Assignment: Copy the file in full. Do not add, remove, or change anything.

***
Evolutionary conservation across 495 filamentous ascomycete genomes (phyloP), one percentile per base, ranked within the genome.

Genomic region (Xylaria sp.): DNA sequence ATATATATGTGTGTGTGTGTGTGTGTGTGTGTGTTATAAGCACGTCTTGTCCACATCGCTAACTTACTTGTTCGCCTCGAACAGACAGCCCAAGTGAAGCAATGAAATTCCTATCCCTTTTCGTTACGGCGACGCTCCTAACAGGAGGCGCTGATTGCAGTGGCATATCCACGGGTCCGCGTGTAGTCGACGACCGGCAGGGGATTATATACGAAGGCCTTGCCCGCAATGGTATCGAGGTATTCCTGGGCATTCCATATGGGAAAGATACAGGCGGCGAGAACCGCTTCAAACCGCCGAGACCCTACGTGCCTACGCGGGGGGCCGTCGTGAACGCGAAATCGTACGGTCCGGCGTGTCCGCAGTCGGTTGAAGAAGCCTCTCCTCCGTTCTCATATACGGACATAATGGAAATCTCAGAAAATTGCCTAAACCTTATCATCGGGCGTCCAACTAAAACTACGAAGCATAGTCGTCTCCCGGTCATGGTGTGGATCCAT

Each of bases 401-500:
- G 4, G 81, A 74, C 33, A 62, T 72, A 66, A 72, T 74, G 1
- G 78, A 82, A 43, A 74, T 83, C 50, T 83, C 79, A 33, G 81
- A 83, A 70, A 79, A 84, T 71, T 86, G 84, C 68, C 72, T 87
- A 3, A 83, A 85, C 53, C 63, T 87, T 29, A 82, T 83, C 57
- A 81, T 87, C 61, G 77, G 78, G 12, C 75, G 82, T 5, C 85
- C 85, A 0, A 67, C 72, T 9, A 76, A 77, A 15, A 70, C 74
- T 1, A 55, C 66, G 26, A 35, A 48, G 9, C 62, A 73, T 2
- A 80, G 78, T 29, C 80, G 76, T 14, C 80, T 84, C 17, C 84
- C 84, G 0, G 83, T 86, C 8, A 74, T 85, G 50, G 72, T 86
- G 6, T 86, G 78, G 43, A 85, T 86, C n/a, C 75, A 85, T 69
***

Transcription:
Evolutionary conservation across 495 filamentous ascomycete genomes (phyloP), one percentile per base, ranked within the genome.

Genomic region (Xylaria sp.): DNA sequence ATATATATGTGTGTGTGTGTGTGTGTGTGTGTGTTATAAGCACGTCTTGTCCACATCGCTAACTTACTTGTTCGCCTCGAACAGACAGCCCAAGTGAAGCAATGAAATTCCTATCCCTTTTCGTTACGGCGACGCTCCTAACAGGAGGCGCTGATTGCAGTGGCATATCCACGGGTCCGCGTGTAGTCGACGACCGGCAGGGGATTATATACGAAGGCCTTGCCCGCAATGGTATCGAGGTATTCCTGGGCATTCCATATGGGAAAGATACAGGCGGCGAGAACCGCTTCAAACCGCCGAGACCCTACGTGCCTACGCGGGGGGCCGTCGTGAACGCGAAATCGTACGGTCCGGCGTGTCCGCAGTCGGTTGAAGAAGCCTCTCCTCCGTTCTCATATACGGACATAATGGAAATCTCAGAAAATTGCCTAAACCTTATCATCGGGCGTCCAACTAAAACTACGAAGCATAGTCGTCTCCCGGTCATGGTGTGGATCCAT

Each of bases 401-500:
- G 4, G 81, A 74, C 33, A 62, T 72, A 66, A 72, T 74, G 1
- G 78, A 82, A 43, A 74, T 83, C 50, T 83, C 79, A 33, G 81
- A 83, A 70, A 79, A 84, T 71, T 86, G 84, C 68, C 72, T 87
- A 3, A 83, A 85, C 53, C 63, T 87, T 29, A 82, T 83, C 57
- A 81, T 87, C 61, G 77, G 78, G 12, C 75, G 82, T 5, C 85
- C 85, A 0, A 67, C 72, T 9, A 76, A 77, A 15, A 70, C 74
- T 1, A 55, C 66, G 26, A 35, A 48, G 9, C 62, A 73, T 2
- A 80, G 78, T 29, C 80, G 76, T 14, C 80, T 84, C 17, C 84
- C 84, G 0, G 83, T 86, C 8, A 74, T 85, G 50, G 72, T 86
- G 6, T 86, G 78, G 43, A 85, T 86, C n/a, C 75, A 85, T 69